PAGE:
Choice is largely a matter of personal preference, specific features and capabilities, and budget
May 11, 2012, by PSW Staff
The tide of digital consoles continues to rise. In general, they’re getting smaller and lighter, but overall capabilities are increasing at a steady pace.
Already this year we’ve seen several companies introduce new models and series, and they all look to be smartly executed packages, providing users with more. More I/O. More networking. More recording capability. More effects. And, well, just more.
This is an ideal scenario for the marketplace. If you’re more focused on the “look and feel,” there are options. If you’re more concerned about getting a lot of signal in, out and around a gig, there are options. If you’re focused on the live recording realm, there are options. If you’re looking at the coming AVB networking standard, there are options.
Significant upgrades can also come from the software realm, where the simple upload of a new software version can bring loads of new capabilities to existing hardware.
For example, Soundcraft recently released V2 software for the Si Compact Series, and it offers 23 new features, updates and enhancements, including eight additional DSP channels that expand the Si Compact 16 and Si Compact 24 to 32 and 40 inputs to mix, respectively.
Another facet that’s come of age is the ability to operate consoles remotely via laptop computers. Of course, that almost seems quaint now with the advent of apps, most of them available for free download, that foster control and mixing from smart devices such as the Apple iPad. Even further, the new Mackie DL1608 more fully integrates a digital mixer with an iPad.
Where did all of this come from? Almost 15 years ago, Yamaha introduced the PM1D, which launched the modern era of digital mixing consoles in live sound. While production of the PM1D ceased in late 2009, its impact continues to be mighty.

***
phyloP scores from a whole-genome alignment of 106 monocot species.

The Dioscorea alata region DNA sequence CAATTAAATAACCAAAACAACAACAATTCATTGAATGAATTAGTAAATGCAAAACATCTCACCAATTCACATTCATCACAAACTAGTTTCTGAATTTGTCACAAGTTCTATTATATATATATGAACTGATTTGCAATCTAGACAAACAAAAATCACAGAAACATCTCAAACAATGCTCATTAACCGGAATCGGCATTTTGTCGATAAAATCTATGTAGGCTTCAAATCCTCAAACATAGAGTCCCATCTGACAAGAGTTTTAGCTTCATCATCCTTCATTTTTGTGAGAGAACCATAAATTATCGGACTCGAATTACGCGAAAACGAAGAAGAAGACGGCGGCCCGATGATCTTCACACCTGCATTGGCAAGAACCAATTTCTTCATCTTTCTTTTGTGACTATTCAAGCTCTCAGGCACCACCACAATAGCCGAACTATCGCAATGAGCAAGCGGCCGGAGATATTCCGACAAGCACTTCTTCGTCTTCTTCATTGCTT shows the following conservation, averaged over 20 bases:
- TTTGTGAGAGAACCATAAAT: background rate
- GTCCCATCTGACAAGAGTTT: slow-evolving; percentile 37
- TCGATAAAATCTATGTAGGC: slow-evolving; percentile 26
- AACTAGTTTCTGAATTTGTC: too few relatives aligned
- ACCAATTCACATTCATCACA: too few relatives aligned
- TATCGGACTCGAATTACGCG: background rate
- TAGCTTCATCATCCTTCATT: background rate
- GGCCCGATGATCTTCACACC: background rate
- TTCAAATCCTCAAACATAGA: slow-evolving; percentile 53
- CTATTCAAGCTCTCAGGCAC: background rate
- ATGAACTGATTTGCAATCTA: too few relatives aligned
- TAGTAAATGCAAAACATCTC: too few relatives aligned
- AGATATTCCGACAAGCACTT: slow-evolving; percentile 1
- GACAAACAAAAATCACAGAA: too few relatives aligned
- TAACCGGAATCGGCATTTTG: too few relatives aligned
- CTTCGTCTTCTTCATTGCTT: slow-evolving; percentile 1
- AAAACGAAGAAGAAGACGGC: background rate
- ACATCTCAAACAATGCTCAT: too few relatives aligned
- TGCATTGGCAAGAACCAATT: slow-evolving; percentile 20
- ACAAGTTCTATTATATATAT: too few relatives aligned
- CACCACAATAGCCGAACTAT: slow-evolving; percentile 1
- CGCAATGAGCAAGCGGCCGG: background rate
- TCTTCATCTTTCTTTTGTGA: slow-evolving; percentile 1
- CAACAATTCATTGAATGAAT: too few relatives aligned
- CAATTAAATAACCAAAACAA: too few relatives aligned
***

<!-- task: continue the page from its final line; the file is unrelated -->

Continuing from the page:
The development and deployment of digital consoles stretches back far further than that, however. Yamaha had already had some earlier success with the O1V and the O2R, and around that same time came the Innovason Senory, a production large-format digital console built specifically for the live market.
Soundcraft also came out with the Broadway, a digital control surface that would control analog input and output racks, most notably utilized for a tour by Celine Dion. Texas-based sound company Showco, one of the giants of the day, developed the Show Console, which had a digital control surface. These weren’t sold, only available for rent.
Then came the PM1D, and the rest, as they say, is history, as we now enjoy a time where digital consoles are proliferate, perpetuating the stream of development that’s possible with digital technology.
Enjoy this Real World Gear tour of a wide range of digital consoles available today. All of these models meet and exceed needs in various sound reinforcement applications, and at this point, choice is largely a matter of personal preference, specific features and capabilities, and budget.